Hindering the adoption of new technologies or inhibiting trade flows would do far more harm than good, as technology and trade are critical sources of overall economic growth and of increases in the standard of living. ... A better approach for policy is to allow growth-enhancing forces to work but to try to cushion the effects of any resulting dislocations. For example, policies to facilitate retraining and job search by displaced workers, if well designed, could assist the adjustment process. Policies that reduce the costs to workers of changing jobs–for example, by improving the portability of health and pension benefits between employers–would also help to maintain economic flexibility and reduce the costs that individuals and families bear as a result of economic change.

      Unfortunately, Bernanke failed to mention the possibility that globalization could be made to reduce inequality in America. Economist Dean Baker of the liberal Center for Economic and Policy Research has made the point–both in his eye-opening book, The Conservative Nanny State, and his excellent blog–that by reducing restrictions on highly educated foreign workers in the United States and subjecting "doctors, lawyers, and other highly paid professionals to the same international competition as autoworkers and textile workers face," you would not only temper their wage growth but also help the rest of us by making their professional services less expensive, just like goods at Wal-Mart:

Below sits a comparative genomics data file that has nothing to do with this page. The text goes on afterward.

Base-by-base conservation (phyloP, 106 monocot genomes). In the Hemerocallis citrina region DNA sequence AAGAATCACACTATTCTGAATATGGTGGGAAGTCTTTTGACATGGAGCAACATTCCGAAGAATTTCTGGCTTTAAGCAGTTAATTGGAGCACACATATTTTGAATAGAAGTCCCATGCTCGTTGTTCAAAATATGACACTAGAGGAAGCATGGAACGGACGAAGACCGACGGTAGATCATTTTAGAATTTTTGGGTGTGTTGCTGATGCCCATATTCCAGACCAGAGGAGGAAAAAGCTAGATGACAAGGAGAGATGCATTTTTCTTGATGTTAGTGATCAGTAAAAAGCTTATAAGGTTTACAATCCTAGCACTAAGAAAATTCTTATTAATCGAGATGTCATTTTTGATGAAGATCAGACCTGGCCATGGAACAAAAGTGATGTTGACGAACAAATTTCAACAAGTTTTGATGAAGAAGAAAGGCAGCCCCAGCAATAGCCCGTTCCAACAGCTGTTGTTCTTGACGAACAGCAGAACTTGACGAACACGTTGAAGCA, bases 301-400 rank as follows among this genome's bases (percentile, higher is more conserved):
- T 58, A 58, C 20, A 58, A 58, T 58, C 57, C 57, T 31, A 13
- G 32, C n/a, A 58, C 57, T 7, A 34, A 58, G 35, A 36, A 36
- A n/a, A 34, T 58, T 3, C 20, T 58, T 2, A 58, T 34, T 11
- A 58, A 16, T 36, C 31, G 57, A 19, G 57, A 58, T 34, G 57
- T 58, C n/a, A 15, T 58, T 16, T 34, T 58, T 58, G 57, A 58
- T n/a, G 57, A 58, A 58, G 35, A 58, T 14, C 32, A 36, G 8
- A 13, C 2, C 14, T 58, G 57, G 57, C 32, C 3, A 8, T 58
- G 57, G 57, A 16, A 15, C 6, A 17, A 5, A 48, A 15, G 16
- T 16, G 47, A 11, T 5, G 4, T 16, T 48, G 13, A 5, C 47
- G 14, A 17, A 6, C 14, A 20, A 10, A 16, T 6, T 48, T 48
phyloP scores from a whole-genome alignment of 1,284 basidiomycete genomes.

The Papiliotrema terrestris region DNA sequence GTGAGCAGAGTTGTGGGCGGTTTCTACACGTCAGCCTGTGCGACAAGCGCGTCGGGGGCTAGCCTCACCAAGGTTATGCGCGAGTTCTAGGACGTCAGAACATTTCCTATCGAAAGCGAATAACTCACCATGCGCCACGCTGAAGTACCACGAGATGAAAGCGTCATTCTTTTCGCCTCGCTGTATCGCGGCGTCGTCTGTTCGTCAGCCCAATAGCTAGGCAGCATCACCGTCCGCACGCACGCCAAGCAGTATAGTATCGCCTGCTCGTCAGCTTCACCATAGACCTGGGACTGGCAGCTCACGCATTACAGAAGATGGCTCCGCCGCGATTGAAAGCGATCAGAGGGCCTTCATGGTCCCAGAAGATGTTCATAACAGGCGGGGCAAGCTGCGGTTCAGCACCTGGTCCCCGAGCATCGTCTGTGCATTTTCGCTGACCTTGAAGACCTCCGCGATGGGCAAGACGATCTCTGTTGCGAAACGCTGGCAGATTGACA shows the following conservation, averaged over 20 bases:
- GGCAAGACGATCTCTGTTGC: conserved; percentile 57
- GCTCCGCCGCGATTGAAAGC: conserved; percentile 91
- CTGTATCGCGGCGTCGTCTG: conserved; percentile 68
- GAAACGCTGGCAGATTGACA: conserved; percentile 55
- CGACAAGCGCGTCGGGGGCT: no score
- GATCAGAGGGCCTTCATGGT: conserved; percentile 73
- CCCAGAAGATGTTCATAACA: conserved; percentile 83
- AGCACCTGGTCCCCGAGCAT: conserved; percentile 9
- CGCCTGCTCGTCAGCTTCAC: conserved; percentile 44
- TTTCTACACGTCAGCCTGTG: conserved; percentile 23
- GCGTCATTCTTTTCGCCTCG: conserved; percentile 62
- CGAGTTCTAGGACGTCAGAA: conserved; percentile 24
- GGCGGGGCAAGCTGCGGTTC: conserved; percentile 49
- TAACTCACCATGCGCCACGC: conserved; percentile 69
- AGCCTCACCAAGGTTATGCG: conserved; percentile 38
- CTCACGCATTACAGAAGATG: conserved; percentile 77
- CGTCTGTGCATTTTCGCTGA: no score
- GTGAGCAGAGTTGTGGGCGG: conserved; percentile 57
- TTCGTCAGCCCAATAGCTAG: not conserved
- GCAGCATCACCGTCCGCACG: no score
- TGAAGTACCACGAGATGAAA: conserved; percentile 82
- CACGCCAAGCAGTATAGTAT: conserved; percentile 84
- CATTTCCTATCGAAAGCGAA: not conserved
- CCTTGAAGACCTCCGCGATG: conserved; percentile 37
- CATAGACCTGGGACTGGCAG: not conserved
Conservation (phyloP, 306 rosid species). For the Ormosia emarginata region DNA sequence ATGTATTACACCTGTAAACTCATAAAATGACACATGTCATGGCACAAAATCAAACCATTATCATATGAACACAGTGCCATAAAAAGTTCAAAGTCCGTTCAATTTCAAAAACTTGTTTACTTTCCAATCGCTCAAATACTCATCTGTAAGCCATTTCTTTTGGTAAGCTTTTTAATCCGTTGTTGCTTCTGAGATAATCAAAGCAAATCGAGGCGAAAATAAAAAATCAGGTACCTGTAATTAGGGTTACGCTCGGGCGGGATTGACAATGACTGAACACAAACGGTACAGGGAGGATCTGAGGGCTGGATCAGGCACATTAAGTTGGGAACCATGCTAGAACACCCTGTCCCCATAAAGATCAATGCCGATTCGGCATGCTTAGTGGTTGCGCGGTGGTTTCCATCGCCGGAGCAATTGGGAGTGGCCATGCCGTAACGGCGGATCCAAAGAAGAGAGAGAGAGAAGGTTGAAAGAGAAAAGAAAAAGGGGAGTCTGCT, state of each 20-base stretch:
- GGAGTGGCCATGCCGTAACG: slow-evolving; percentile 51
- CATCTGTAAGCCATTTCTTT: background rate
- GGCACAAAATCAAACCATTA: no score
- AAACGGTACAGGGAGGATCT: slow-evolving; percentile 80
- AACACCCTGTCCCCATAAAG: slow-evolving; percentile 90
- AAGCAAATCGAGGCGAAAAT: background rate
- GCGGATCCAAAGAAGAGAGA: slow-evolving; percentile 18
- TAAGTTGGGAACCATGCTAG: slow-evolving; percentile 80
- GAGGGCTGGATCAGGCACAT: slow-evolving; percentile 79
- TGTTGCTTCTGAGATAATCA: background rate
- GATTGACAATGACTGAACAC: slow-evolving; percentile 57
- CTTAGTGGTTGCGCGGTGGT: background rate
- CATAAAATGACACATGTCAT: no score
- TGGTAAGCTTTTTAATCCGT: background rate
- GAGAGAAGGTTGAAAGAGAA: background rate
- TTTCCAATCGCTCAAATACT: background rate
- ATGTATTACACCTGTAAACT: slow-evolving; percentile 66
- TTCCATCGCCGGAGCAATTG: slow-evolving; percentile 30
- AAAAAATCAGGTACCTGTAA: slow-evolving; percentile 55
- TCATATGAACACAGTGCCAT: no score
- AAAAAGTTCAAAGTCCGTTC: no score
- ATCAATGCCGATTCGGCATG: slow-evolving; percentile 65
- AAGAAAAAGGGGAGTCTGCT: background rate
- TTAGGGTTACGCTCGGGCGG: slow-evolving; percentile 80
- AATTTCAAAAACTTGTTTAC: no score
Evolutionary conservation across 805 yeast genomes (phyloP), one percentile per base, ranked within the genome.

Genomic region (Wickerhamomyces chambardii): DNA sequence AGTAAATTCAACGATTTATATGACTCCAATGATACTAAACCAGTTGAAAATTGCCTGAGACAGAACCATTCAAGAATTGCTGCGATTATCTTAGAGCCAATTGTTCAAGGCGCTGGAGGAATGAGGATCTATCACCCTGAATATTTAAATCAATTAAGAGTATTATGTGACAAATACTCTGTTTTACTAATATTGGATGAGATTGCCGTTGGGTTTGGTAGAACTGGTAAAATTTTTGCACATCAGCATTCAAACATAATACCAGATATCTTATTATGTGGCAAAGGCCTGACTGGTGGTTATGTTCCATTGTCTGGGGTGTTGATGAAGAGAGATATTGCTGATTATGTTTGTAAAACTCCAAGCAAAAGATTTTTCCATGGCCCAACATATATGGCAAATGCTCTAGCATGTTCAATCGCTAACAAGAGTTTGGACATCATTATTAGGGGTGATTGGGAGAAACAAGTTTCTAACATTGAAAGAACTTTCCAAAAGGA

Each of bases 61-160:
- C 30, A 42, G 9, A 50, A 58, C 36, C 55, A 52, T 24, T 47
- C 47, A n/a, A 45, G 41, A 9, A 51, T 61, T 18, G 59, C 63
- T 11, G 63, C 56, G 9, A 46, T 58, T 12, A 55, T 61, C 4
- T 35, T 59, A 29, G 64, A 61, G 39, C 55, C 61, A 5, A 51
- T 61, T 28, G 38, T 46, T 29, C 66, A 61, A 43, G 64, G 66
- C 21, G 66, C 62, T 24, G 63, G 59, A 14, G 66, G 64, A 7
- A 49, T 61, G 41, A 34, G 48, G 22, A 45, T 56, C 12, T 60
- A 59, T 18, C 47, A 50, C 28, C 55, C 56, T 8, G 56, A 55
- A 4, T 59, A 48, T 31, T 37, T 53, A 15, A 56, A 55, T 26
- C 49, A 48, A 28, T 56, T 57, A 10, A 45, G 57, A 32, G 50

If we applied the same rules to these professions as "free traders" did to manufacturing, we would set a single national standard in each profession that would be based exclusively on legitimate health and safety considerations, just as the WTO and other trade pacts require in the case of safety standards for manufactured goods. These standards would be fully transparent and the tests would be administered throughout the world (by U.S. certified officials) so that smart kids in India, China, or Mexico could as easily become certified to practice medicine or law in the U.S. as kids raised in New York. People who do not support this standardization of licensing requirements are protectionists, not free traders.

      Another policy option Bernanke did not mention was cutting corporate income taxes: A recent Congressional Budget Office report concludes that domestic labor bears slightly more than 70 percent of the burden of the corporate income tax. And a 22-country study from the conservative American Enterprise Institute found that higher corporate tax rates lead to lower wages, with a 1 percent increase in corporate tax rates associated with a 0.7 to 0.9 percent drop in wage rates. (For more on the wisdom of cutting corporate taxes, see this posting from Lawrence Kudlow's Money Politics blog.)

      Enlarging America's investor class is another way to combat inequality. As I noted in a recent story on income inequality and globalization:

      The stock market has boomed far in excess of overall economic growth for the past quarter century. So, anyone who derives income from wages alone probably can't keep up with those who have big stock portfolios. Since 1981, U.S. gross domestic product has doubled to $11.4 trillion, while total stock market capitalization has increased 14-fold. The real economy–the one that pays wages–just isn't growing as fast as the financial economy.

      Now how all this applies to Survivor: Fiji, I'm not so sure. Perhaps the have-not tribe could be educated on how to build shelters from scratch. Or instead of a visit from relatives as a prize for winning a challenge, Bernanke could show up instead and serve as a special guest host. The Fed chief does have a reputation for hating suits, so that would be a perfect opportunity for him to break out his beachwear.